SANAA (Reuters) - Yemen should repeal former president Ali Abdullah Saleh's immunity from prosecution and open a new investigation into one government attack on protesters during last year's uprising that left 45 people dead, Human Rights Watch said on Thursday,
Saleh stood down in February - after a year of protests and infighting among his army and tribal allies that left over 2,000 dead - in return for immunity for himself and his relatives.
The immunity has provoked thousands of Yemenis to protest in recent weeks as Yemeni activists put pressure on the government to investigate violations last year.
"Human Rights Watch reiterated its call for Yemeni authorities to repeal the immunity law, which violates Yemen's international legal obligations to prosecute serious violations of human rights," a statement said.
Saleh's successor Abd-Rabbu Mansour Hadi, former deputy president, approved a commission of inquiry last week that investigate abuses committed since January 2011 when the uprising took off after a successful revolt in Tunisia.
The New York-based group said the inquiry needed to include senior government officials, and cited an investigation Saleh ordered last year into the March 18 shooting of protesters as a whitewash that should be avoided. Activists said at the time 52 people died.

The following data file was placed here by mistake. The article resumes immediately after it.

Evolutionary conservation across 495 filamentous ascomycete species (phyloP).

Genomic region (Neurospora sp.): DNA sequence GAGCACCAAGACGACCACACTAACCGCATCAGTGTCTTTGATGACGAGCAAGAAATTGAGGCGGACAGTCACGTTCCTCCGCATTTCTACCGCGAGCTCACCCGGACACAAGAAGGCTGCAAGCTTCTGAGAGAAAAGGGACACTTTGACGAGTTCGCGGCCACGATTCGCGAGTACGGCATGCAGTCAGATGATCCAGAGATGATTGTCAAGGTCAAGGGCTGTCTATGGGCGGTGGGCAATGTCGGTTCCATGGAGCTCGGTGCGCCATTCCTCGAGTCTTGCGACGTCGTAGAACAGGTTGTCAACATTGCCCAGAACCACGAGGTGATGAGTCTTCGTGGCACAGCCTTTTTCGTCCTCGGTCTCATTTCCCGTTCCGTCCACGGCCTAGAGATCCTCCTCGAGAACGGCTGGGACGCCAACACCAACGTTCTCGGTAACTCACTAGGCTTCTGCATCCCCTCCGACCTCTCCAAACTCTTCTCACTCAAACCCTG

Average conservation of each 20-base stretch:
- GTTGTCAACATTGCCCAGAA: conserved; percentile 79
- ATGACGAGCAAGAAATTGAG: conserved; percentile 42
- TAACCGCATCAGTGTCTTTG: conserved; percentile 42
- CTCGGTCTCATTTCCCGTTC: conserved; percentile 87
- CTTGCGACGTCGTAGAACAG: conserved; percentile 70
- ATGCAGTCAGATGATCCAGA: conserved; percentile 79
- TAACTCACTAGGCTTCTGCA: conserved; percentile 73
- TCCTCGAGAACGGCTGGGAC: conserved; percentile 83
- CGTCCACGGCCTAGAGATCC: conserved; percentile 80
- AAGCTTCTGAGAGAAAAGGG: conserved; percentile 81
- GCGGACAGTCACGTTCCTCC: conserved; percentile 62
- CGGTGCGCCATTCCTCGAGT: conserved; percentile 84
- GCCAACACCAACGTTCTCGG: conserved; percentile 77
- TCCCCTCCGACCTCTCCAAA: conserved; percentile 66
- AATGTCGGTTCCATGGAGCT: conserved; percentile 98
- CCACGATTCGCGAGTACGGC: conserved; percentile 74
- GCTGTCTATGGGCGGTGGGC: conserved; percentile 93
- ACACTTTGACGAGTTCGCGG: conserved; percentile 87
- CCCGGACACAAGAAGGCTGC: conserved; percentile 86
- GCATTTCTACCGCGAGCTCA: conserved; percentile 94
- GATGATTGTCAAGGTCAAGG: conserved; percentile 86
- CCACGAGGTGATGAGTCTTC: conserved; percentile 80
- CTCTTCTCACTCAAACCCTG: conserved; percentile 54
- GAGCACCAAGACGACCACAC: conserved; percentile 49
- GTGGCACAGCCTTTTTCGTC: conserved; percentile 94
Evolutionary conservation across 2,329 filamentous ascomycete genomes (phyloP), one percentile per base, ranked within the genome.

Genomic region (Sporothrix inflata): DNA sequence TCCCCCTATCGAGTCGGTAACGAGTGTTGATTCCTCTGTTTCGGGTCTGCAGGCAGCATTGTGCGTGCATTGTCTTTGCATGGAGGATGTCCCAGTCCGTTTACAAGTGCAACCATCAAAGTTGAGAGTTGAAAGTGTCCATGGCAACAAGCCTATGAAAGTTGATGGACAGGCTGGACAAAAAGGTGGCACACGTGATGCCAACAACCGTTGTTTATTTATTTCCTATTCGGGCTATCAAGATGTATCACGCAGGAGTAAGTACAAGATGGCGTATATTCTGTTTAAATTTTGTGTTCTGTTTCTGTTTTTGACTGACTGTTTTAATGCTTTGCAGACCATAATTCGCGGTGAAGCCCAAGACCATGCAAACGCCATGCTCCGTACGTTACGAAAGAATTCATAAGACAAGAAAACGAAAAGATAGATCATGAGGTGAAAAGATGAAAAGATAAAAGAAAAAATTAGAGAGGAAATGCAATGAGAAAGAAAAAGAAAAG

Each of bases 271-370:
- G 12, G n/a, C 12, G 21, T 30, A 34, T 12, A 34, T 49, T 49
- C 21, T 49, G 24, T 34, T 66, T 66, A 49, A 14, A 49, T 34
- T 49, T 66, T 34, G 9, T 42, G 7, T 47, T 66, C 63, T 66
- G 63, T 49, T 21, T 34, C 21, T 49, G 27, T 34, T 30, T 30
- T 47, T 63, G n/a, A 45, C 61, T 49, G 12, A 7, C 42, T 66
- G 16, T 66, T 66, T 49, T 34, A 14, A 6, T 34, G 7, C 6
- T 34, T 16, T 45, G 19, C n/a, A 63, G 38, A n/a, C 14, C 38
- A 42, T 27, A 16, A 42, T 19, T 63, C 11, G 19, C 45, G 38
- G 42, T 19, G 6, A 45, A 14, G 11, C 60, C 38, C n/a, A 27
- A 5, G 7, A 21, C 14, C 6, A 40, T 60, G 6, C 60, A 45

The next session of the trial of 78 people in the case is on September 29, but at least 30 of them remain at large, including two senior security officials who are sons of a northern governor. Defense lawyers say some of the men were innocent bystanders.
"The previous government's investigation of the Friday of Dignity killings was deeply flawed and may have been a brazen attempt to shield government officials from prosecution," said Letta Tayler, senior Yemen researcher.
"Yemen's new government should demonstrate its commitment to justice for serious rights abuses by carrying out a new inquiry."
The shootings took place after Friday prayers at the Change Square near Sanaa University where protesters had been camped out for nearly two months.
HRW said after an investigation during which it talked to around 36 people involved in the case that the rooftop home of a north Yemeni governor was the main staging area for gunmen firing on the crowd. The governor of Mahweet province is still in his post despite appointments made by Hadi.
"Nearly all those killed or wounded were protesters hit by gunfire. Most of the dead were shot in the head or chest. The indictment charges 52 of the defendants with firing gunshots with intent to kill," it said.
Restoring stability in Yemen has become an international priority for fear that Islamist militants will further entrench themselves in a country neighboring top oil exporter Saudi Arabia and lying on major world shipping lanes.
(Writing by Andrew Hammond; Editing by Myra MacDonald)